It’s official! Our Silverstone Jewellery License has been extended!

We are beyond delighted to officially be able to announce that our jewellery license with the one and only ‘Silverstone UK’ has been extended! (Feb 2019) We know that all our customers will be very happy about this seeing as it has been one of our best-selling race track pieces of all time. In fact, this racetrack was the first in our collection back in ‘the old days’!

The popularity of our beautiful Silverstone jewellery makes it so hard to believe that the collection actually started in Alyssa’s workshop (nothing but a mere outside garage at the time!) with Alyssa making each and every one by hand using her tiny saw! The lead times on these pieces were huge, but our wonderful customers didn’t mind one bit! After this newspaper article in the Mirror was published, they became SUPER popular, making it difficult for Alyssa to keep up with the demand! This is when our special licence with Silverstone was granted- and has been renewed several times since.

Click the image below to read the article online from the Mirror, which shaped our motorsports collection

Our Silverstone collection now consists of so many different pieces such as; charms (with or without a sparkly stone at the start/finish line), men’s engraved cufflinks, necklaces tracing the track outline, for both her and for him (you can even get one with a sparkly stone set into the start/finish line on the ladies version), tiny studs for your ears, and most recently- a brand new bracelet!
We also have occasional limited-edition pieces such as our 3D helmets with the Silverstone logo engraved on the back (in miniature form!) and Silverstone track necklaces with gorgeous precious gemstones set in the start/finish line! Our current limited edition features a lovely blue Topaz.

Fun fact time - Did you know, we donate a select amount of proceeds from every one of our Silverstone jewellery pieces sold to Promise Dreams Childrens Charity (which Suzi Perry is a patron of. If you’re interested, or want to see how the money has helped children all around the UK, you can find out more here) – So, not only are you owning a piece of history with so many memories by loving our Silverstone jewellery, but you’re also helping to grant wishes for terminally and seriously ill children around the UK too!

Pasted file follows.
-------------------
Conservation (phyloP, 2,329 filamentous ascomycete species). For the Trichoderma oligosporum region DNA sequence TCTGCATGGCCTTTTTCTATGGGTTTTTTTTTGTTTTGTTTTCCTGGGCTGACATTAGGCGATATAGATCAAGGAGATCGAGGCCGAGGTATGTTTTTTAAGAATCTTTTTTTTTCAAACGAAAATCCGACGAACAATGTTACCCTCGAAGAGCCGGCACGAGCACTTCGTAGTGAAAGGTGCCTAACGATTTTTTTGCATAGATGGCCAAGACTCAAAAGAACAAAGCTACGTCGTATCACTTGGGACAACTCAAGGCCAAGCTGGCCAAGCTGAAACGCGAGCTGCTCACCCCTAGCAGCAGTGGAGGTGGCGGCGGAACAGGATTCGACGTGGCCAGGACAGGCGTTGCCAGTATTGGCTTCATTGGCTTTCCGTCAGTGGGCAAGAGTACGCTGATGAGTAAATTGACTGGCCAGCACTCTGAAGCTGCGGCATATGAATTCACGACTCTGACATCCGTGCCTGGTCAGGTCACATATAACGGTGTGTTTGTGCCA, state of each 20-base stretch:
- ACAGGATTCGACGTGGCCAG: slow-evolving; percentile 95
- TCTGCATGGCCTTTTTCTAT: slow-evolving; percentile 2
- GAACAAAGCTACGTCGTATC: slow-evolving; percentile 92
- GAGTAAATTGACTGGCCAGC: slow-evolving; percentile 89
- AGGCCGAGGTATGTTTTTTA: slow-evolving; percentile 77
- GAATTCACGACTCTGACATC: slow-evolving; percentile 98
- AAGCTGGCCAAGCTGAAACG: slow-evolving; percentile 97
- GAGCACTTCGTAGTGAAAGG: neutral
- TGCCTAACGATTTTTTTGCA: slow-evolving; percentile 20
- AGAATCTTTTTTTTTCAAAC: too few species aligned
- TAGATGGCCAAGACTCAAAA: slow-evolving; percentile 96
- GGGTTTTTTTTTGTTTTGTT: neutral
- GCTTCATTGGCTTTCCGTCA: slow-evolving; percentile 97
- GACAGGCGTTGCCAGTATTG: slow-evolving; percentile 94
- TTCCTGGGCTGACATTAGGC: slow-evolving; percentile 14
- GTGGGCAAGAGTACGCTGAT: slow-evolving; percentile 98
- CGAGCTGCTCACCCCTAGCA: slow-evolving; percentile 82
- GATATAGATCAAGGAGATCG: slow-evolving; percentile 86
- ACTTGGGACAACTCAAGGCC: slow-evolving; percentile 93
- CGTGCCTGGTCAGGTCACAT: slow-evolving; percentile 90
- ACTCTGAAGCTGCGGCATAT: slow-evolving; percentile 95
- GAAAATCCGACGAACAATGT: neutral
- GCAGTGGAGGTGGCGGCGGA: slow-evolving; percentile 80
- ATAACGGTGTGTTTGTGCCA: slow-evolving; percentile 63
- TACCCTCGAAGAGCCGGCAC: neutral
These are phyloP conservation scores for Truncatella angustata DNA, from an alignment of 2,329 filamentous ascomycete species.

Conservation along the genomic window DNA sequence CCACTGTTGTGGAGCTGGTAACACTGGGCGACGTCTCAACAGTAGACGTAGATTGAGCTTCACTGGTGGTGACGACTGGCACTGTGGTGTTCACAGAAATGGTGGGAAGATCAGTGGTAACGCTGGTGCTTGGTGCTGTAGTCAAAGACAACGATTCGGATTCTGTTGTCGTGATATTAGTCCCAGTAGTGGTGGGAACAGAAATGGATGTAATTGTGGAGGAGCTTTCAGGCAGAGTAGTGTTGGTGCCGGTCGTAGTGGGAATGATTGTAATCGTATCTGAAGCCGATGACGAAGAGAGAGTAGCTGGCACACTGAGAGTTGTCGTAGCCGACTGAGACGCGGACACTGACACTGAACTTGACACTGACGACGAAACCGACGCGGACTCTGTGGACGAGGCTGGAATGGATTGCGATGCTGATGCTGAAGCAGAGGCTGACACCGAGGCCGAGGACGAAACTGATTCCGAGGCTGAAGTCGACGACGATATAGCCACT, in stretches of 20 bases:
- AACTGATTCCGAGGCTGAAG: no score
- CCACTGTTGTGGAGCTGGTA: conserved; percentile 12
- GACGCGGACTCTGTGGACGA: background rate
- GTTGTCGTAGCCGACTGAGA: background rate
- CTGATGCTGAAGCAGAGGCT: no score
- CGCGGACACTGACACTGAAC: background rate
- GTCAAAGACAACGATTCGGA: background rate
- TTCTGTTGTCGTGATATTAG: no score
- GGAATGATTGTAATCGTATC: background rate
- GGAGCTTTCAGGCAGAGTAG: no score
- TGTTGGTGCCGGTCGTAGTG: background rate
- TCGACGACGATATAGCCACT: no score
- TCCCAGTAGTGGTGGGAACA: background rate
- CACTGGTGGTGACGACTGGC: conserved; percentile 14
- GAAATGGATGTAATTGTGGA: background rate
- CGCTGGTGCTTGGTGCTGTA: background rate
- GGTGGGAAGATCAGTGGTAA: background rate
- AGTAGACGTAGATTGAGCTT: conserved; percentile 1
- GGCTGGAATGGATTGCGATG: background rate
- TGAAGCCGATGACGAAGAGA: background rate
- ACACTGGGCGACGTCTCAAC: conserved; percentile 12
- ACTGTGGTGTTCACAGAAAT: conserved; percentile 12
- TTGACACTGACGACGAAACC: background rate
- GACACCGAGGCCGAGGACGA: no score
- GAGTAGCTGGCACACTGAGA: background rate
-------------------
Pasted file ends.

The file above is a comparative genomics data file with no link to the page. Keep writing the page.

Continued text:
Check out our motorsport collections to see which other pieces we give select proceeds to and find out how you can help such a great cause -
We are so happy to officially have our special license extended with Silverstone - and thank you to everyone for your continued support, purchasing our gorgeous Motorsports collections! We will see you at Silverstone for this years British Grand Prix- it’s going to be a good one!!!
Why not check out our remarkable motorsport collections for her and for him. There is something here for all motorsport lovers!

Lots of love and sparkles,
Team Alyssa xx

Love of F1

It was in 2010 that I first met Alyssa. While employed at a well known low cost airline (who are known for their orange colours), I saw a young girl one in the building lunchtime with a stand trying to sell some jewellery in the canteen.

I still remember seeing a picture of Suzi Perry on that stand, wearing one of Alyssa’s pieces & recall one of my colleagues at the time not knowing who Suzi Perry was (someone who wasn’t a viewer of MotoGP or The Gadget Show at the time) which lead me to try and explain who she is.

I never really spoke to Alyssa in depth though, but being a twitter user, later that day I did tweet Suzi Perry to say that I had met someone who designed jewellery for her. I’m now glad I sent that tweet, if it wasn’t for that, Alyssa would never have seen and responded to me through twitter and we wouldn’t have become friends over the last 5 and a half years.

The biggest thing I’ve seen with my friendship with Alyssa in that time is how she has built up her business and brand and, with the introduction of the Smith&Perry motorsport collection over the last few years, all the work that Alyssa & Suzi have done for the Promise Dreams charity through this collection.